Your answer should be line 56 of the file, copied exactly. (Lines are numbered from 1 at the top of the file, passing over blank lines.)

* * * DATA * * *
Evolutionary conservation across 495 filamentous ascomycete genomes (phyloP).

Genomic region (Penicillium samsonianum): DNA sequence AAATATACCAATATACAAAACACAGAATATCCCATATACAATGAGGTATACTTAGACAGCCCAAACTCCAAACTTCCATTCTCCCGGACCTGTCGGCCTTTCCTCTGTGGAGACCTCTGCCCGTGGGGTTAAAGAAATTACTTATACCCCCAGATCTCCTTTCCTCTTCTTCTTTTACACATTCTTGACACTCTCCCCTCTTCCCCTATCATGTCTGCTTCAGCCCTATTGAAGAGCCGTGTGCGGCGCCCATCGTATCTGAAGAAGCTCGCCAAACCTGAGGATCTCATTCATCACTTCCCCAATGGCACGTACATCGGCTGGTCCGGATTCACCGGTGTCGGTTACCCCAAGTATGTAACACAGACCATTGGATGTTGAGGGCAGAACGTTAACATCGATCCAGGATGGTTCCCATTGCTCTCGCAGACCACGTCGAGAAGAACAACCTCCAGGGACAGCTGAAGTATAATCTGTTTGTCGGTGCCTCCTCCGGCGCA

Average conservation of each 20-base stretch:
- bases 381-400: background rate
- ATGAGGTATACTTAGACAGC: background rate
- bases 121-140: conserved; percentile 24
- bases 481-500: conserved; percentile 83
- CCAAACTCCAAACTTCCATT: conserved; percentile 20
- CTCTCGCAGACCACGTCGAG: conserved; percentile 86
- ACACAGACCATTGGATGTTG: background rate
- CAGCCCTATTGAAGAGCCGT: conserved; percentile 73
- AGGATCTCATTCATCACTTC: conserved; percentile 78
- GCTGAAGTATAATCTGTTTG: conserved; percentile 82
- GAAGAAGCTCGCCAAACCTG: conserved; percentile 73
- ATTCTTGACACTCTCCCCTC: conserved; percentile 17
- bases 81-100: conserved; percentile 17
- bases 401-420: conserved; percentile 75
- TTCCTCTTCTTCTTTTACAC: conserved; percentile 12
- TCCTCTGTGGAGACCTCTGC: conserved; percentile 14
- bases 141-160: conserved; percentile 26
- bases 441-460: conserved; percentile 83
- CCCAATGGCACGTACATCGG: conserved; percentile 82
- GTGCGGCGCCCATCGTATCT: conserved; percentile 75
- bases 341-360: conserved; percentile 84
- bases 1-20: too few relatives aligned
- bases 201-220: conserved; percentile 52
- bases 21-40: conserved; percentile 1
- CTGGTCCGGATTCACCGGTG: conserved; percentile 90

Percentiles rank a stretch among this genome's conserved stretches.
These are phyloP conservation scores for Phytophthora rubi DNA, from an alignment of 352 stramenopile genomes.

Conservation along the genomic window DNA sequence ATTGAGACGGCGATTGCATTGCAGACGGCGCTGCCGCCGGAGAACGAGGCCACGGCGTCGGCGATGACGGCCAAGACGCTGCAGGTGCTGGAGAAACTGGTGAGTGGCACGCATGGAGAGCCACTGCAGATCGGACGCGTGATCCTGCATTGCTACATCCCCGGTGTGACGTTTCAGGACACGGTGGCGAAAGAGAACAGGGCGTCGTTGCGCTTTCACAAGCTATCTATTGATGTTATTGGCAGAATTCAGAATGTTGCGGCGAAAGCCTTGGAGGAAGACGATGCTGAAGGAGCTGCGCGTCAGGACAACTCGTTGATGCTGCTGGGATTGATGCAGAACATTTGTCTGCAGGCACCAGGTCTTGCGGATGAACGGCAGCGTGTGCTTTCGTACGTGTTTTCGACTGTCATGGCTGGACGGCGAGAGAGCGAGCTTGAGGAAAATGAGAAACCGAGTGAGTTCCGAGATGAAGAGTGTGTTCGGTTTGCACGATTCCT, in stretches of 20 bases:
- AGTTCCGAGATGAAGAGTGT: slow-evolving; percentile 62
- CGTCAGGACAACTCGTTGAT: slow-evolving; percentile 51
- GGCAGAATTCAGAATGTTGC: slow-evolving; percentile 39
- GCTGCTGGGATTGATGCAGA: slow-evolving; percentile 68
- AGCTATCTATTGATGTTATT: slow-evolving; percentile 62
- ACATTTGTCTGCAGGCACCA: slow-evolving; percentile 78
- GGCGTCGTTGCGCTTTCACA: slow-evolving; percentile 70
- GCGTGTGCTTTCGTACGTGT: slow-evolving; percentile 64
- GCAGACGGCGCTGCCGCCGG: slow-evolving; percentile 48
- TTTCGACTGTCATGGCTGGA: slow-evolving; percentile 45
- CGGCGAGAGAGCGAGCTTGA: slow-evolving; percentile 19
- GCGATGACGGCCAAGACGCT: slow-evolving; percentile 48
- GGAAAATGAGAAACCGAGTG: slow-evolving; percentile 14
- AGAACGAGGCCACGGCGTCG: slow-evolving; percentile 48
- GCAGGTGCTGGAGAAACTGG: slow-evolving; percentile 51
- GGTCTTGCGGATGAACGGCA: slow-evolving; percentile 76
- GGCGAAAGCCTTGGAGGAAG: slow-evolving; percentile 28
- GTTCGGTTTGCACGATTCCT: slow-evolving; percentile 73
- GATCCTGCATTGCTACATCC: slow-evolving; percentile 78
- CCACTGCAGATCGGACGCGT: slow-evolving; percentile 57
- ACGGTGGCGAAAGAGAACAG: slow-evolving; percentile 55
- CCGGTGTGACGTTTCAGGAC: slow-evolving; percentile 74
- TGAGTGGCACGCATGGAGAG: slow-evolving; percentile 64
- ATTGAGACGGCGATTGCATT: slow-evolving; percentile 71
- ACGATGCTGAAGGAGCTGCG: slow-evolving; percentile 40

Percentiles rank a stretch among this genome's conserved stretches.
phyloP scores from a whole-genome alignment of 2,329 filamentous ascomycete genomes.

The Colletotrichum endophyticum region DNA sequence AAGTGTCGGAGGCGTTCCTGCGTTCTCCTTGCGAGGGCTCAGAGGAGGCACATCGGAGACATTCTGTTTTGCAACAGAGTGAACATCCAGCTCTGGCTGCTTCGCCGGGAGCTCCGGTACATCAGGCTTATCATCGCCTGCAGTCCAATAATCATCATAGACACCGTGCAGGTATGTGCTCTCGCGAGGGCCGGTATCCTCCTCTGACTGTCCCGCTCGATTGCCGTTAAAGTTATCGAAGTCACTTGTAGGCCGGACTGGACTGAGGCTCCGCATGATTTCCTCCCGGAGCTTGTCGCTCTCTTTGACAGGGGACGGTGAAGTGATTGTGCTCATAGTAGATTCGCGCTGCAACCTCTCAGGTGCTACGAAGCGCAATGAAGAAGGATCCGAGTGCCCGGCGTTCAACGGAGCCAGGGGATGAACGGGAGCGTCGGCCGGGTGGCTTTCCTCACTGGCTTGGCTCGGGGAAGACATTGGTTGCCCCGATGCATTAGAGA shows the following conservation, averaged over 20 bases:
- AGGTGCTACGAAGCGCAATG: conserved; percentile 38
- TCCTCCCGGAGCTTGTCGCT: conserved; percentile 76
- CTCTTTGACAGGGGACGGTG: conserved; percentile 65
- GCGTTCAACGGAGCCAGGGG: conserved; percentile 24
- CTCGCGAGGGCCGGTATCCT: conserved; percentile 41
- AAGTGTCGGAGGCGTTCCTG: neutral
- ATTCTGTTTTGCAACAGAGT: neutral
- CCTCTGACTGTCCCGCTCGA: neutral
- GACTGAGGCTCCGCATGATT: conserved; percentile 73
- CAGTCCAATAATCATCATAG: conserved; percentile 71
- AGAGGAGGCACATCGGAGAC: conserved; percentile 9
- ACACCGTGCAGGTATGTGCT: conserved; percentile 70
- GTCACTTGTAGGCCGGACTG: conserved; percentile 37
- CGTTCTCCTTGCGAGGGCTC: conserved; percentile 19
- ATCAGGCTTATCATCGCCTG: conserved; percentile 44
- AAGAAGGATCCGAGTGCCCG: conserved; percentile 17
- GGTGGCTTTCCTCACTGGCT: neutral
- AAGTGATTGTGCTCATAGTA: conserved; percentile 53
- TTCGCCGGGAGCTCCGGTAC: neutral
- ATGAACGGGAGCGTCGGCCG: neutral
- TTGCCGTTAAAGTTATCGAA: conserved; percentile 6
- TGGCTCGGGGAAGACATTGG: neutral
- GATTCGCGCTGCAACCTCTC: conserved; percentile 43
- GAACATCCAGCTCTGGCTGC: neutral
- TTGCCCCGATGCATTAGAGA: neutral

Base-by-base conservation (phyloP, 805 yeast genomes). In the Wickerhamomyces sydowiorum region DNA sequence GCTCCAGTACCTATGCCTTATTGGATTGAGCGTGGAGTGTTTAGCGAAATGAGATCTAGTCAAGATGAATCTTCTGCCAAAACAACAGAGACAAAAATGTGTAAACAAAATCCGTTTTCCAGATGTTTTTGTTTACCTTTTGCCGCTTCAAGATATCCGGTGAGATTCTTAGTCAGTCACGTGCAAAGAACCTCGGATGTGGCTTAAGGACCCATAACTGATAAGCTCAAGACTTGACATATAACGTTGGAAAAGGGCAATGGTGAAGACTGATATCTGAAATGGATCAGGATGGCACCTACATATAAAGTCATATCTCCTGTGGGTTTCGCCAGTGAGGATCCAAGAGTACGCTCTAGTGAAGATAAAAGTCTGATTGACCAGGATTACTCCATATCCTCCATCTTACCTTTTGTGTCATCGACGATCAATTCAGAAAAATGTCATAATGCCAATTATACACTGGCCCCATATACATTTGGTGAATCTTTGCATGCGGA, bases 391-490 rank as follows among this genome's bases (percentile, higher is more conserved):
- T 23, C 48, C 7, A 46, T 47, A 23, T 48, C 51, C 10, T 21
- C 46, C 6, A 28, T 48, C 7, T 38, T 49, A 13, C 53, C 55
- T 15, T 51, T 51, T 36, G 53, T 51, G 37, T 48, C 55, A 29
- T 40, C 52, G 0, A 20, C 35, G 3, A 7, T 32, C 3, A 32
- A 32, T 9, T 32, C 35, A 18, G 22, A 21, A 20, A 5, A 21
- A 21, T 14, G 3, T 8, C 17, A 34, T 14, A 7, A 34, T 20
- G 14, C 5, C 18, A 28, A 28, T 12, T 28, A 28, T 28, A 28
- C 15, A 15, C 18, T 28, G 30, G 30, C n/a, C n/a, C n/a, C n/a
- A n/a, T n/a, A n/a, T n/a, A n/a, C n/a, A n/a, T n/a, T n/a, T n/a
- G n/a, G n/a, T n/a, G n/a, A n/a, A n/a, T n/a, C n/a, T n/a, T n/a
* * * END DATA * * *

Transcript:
- ACGATGCTGAAGGAGCTGCG: slow-evolving; percentile 40